And then there's water chemistry. We seem to have awfully hard water with a high pH. The pH has been pretty consistently around 8, the alkalinity between 80 and 100, and the hardness above 150. Since I started checking it the ammonia levels have been low, but the nitrite levels are still in the "dangerous" range - around 5 ppm. Nitrates are around 20, which is ok. I suppose that if NH3/NH4 and NO2- are stable, that means that all the added N will either end up as NO3- or plant biomass (i.e., until I do a water change).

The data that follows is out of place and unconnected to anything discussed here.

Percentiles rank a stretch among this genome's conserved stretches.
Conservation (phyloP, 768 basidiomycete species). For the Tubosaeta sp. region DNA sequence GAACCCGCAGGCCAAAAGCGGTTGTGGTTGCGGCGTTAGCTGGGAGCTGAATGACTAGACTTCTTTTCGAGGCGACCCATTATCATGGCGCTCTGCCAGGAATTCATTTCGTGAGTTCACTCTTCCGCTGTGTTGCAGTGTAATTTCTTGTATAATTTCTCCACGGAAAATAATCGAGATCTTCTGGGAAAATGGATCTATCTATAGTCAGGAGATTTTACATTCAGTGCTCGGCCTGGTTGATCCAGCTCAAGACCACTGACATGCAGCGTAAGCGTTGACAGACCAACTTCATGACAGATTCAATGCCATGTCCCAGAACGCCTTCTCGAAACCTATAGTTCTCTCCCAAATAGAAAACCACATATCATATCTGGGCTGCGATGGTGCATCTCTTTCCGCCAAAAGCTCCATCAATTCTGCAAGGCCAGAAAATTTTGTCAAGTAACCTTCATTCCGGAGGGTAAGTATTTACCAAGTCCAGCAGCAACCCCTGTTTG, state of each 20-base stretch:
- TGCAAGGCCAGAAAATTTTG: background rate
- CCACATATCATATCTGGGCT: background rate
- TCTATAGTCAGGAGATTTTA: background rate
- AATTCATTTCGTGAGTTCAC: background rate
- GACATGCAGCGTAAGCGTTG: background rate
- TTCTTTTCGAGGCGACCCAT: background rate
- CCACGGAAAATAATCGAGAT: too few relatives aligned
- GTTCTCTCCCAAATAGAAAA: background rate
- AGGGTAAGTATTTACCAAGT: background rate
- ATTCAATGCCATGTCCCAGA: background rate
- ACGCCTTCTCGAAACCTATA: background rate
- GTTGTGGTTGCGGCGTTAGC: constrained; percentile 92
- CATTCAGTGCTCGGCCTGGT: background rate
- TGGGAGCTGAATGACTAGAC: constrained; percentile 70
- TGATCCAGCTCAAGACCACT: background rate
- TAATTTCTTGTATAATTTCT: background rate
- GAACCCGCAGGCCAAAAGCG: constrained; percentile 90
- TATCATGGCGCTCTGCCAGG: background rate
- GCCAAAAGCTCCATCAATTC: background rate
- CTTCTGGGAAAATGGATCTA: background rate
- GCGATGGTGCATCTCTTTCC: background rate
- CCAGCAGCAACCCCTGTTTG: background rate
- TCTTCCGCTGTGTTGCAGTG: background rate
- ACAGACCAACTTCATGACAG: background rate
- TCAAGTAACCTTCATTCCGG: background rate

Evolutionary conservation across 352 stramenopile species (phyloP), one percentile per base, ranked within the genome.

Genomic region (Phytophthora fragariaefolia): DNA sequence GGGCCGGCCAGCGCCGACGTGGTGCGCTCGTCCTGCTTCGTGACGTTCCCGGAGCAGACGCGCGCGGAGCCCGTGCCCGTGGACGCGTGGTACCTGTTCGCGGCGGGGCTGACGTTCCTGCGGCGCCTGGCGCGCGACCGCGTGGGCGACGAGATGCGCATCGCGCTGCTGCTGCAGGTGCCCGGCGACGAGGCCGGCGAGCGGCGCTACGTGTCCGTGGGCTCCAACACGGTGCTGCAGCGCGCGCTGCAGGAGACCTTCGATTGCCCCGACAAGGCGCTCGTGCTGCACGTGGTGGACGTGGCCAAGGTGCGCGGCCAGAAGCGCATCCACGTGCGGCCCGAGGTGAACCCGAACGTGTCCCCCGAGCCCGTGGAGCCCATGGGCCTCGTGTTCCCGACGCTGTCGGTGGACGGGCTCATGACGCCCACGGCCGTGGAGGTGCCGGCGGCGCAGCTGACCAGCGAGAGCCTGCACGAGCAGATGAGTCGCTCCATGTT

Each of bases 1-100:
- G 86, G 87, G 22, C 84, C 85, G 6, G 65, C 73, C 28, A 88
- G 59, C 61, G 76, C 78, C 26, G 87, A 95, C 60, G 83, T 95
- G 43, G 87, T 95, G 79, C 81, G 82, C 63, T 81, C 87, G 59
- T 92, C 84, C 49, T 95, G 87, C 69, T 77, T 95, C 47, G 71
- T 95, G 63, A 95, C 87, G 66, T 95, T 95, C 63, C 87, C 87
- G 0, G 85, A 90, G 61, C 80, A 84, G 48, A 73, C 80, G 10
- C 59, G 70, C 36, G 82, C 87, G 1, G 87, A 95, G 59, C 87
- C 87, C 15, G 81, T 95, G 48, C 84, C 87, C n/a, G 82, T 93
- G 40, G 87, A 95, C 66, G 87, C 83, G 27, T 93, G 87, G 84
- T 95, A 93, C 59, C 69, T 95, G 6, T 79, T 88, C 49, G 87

Although the NO2- levels are still "dangerous", the fish seem happy enough. High levels of nitrite reportedly will damage gills, but the fish seem to be able to cope with current levels. As long as they don't get any higher I suppose I should wait a while to change the water - presumably, the Nitrobacter will grow faster the more substrate there is for them. According to this site, Nitrosomas and Nitrobacter do best at a pH between 7.4 and 8, so I suppose there's some good to be said for the pH of the water. (Of course, I have no idea whether that website is a reliable source of info or not, and I'm too lazy to figure that out).